Lippo afterwards finished many works that Simone had left imperfect, and among these was a Passion of Jesus Christ over the high-altar of S. Niccola in Ancona, wherein Lippo finished what Simone had begun, imitating that which the said Simone had made and finished in the Chapter-house of S. Spirito in Florence. This work would be worthy of a longer life than peradventure will be granted to it, there being in it many horses and soldiers in beautiful attitudes, which they are striking with various animated movements, doubting and marvelling whether they have crucified or not the Son of God. At Assisi, likewise, in the lower Church of S. Francesco, he finished some figures that Simone had begun for the altar of S. Elizabeth, which is at the entrance of the door that leads into the chapels, making there a Madonna, a S. Louis King of France, and other Saints, in all eight figures, which are only as far as the knees, but good and very well coloured. Besides this, in the great refectory of the said convent, at the top of the wall, Simone had begun many little scenes and a Crucifix made in the shape of a Tree of the Cross, but this remained unfinished and outlined with the brush in red over the plaster, as may still be seen to-day; which method of working was the cartoon that our old masters used to make for painting in fresco, for greater rapidity; for having distributed the whole work over the plaster, they would outline it with the brush, reproducing from a small design all that which they wished to paint, and enlarging in proportion all that they thought to put down. Wherefore, even as this one is seen thus outlined, and many others in other places, so there are many others that had once been painted, from which the work afterwards peeled off, leaving them thus outlined in red over the plaster.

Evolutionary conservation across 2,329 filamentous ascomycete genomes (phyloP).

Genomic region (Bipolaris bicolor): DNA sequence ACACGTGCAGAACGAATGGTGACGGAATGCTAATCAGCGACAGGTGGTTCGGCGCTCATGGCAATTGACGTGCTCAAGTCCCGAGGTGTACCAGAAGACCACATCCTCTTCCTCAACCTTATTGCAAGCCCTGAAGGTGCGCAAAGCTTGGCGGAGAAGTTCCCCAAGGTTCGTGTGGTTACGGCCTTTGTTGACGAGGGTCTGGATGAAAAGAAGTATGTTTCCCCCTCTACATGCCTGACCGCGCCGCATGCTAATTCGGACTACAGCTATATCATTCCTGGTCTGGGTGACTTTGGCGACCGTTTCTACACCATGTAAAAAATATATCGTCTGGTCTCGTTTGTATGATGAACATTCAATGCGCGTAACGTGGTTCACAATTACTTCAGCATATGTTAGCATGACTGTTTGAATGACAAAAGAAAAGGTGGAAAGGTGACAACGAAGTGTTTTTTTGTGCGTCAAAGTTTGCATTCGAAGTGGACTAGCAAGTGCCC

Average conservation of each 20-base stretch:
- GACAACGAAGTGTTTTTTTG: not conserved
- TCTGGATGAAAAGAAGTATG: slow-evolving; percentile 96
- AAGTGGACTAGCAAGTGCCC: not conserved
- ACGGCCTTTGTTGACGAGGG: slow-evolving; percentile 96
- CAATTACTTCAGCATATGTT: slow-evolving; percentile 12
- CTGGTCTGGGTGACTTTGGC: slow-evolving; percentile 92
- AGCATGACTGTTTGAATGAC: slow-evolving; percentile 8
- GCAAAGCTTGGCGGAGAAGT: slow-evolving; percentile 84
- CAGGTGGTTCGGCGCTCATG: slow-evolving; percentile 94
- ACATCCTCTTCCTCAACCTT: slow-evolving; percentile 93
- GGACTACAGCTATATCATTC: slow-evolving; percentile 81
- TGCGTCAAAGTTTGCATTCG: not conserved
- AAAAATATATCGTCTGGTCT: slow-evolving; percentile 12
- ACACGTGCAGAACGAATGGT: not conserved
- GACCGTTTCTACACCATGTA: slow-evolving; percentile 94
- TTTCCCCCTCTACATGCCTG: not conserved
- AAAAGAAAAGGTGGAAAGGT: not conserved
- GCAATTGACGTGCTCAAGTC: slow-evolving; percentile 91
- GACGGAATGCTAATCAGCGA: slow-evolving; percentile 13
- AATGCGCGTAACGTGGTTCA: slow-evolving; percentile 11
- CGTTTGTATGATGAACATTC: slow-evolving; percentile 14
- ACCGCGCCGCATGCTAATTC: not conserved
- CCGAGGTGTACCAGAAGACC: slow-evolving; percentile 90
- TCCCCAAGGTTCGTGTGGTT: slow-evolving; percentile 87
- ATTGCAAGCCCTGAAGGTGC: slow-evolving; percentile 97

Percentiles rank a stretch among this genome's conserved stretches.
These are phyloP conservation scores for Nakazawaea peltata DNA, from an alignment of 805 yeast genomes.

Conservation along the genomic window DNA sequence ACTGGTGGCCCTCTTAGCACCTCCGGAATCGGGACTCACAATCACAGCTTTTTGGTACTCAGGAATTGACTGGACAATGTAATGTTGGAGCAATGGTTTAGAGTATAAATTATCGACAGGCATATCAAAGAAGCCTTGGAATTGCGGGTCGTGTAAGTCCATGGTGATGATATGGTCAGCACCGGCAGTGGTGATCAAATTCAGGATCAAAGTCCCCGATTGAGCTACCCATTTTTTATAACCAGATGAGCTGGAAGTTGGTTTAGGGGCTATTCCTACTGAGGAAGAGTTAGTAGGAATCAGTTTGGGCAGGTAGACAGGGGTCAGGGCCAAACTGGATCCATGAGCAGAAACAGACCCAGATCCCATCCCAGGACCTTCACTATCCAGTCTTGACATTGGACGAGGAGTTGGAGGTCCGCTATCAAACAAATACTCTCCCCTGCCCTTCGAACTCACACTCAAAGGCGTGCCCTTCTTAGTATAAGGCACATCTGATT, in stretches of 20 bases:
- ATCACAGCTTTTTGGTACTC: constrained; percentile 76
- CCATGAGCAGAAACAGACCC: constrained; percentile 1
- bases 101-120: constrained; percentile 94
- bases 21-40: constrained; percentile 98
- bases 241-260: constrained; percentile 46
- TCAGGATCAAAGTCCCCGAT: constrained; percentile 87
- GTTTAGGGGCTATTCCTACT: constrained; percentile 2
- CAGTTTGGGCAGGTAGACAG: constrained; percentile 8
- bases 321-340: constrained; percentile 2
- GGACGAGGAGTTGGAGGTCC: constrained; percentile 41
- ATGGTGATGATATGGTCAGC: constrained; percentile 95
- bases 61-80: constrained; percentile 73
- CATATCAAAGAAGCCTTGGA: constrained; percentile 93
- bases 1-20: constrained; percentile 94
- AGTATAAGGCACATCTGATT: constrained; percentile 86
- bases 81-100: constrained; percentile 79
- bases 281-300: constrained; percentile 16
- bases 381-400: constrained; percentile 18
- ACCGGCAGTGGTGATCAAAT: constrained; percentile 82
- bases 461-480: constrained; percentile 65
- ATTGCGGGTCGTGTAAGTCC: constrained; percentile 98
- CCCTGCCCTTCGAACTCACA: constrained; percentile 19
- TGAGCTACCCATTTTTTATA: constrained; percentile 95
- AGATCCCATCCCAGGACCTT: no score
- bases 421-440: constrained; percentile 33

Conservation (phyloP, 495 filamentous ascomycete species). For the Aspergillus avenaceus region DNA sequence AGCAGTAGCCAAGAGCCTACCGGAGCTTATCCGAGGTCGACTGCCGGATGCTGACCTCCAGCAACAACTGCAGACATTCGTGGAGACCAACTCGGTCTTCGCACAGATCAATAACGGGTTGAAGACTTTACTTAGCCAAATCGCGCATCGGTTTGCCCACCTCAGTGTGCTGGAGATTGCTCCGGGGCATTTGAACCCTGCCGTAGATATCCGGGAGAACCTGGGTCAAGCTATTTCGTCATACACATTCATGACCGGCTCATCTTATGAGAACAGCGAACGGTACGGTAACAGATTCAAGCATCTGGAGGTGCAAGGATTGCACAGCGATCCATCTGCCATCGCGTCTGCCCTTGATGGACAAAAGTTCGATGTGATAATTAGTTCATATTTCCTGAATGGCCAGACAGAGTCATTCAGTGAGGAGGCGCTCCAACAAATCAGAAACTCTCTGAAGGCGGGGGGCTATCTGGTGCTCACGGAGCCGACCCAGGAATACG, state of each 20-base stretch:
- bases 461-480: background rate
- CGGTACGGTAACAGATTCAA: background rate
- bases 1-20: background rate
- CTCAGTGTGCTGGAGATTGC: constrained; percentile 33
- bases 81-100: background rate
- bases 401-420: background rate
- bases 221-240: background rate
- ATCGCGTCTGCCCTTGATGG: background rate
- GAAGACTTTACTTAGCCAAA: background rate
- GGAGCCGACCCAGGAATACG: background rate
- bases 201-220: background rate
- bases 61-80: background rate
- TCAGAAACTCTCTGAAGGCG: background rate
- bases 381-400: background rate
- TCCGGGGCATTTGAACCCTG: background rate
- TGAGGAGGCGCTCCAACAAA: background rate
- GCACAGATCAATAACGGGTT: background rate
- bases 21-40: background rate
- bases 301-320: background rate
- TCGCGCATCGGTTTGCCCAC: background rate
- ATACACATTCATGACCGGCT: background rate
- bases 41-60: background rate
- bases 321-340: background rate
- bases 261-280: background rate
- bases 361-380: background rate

But returning to our Lippo, who drew passing well, as it may be seen in our book in a hermit who is reading with his legs crossed; he lived for twelve years after Simone, executing many works throughout all[Pg 174] Italy, and in particular two panels in S. Croce in Florence. And seeing that the manner of these two brothers is very similar, one can distinguish the one from the other by this, that Simone used to sign his name at the foot of his works in this way: SIMONIS MEMMI SENENSIS OPUS; and Lippo, leaving out his baptismal name and caring nothing about a Latinity so rough, in this other fashion: OPUS MEMMI DE SENIS ME FECIT.

On the wall of the Chapter-house of S. Maria Novella—besides Petrarca and Madonna Laura, as it has been said above—Simone portrayed Cimabue, the architect Lapo, his son Arnolfo, and himself, and in the person of that Pope who is in the scene he painted Benedetto XI of Treviso, one of the Preaching Friars, the likeness of which Pope had been brought to Simone long before by Giotto, his master, when he returned from the Court of the said Pope, who had his seat in Avignon. In the same place, also, beside the said Pope, he portrayed Cardinal Niccola da Prato, who had come to Florence at that time as Legate of the said Pontiff, as Giovanni Villani relates in his History.